A total of 93 officers in all left India and relocated to Australia with sizable landholdings. Here is why some British Indian Army officers migrated to Australia to become farmers.
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The Royal Warrant 1922 was put into effect in April 1923, and a number of Indian Army officers discovered that their positions were “surplus to requirements.”
One of the alternatives offered to these officers was the chance to relocate to the Australian state of Victoria with a sizable farming plot of land, reports Scroll.
In exchange for the officers taking out a loan from the company to pay the expenditures, which would then need to be repaid on a monthly basis, Australian Farms Limited would provide the land, tools, livestock, etc. necessary for the officers to establish themselves in agriculture.
The agreement also stated that Australian Farms Limited would obtain the gratuities that these officers would receive from the India Office after their discharge (such as pensions, annuities, bonuses, etc.), deduct their monthly payment from the gratuities received, and then forward the remaining gratuities to the officers.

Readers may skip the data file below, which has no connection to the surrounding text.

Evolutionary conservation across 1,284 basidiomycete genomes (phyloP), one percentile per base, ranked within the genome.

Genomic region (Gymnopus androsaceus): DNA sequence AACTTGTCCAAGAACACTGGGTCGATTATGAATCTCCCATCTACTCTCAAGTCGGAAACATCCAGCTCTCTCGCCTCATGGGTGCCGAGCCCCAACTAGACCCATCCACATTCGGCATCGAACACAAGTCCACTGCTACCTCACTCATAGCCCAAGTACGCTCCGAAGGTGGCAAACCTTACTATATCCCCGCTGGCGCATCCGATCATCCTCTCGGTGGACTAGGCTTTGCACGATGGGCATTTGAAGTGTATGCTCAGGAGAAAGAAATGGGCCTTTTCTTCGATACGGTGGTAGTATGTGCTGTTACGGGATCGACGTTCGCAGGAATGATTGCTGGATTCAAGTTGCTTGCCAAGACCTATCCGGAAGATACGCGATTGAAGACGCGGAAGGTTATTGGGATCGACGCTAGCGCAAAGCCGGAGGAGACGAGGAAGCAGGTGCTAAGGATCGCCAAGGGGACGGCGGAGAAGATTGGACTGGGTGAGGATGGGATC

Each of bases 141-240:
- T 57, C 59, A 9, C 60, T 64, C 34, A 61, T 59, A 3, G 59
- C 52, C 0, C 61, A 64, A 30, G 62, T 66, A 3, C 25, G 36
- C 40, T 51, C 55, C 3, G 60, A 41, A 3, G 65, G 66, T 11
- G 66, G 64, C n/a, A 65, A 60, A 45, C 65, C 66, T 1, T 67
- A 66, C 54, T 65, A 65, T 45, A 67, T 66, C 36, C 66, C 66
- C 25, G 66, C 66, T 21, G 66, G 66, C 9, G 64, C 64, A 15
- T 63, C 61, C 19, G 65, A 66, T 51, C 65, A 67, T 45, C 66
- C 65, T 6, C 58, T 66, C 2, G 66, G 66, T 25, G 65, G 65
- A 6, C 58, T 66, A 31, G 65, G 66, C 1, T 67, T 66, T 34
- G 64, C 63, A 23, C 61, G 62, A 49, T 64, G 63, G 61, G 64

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However, issues developed in June 1925 when Australian Farms Ltd.’s voluntary liquidation was reported to the India office. The corporation had in fact been serving as the agents for these people, thus it was unclear how the officers’ gratuity would now be delivered to them.
Queries were made with the Government of Victoria to determine how many of the 93 people who had carried out these contracts were still actually working these farms, as some had sold their property and purchased themselves out of the contract, while others had their contracts rescinded by being recalled to the Army.
In June 1925, 80 people from the original list of 93 decided to stay in Australia and carry on with the land and farm. As the state government opted to assume responsibility for the settling of the property by the aforementioned officers, their contracts were reallocated to the Treasurer for the State of Victoria.
Consequently, arrangements were established for the gratuities to be paid in the future through the Government of Victoria. However, any officer whose obligation to Australian Farms Ltd was discovered to be unpaid at the time of liquidation was compelled to use their gratuity to settle that debt first.
Although a small number of the 80 people later decided to sell their property and move back to England, the vast majority remained in Australia.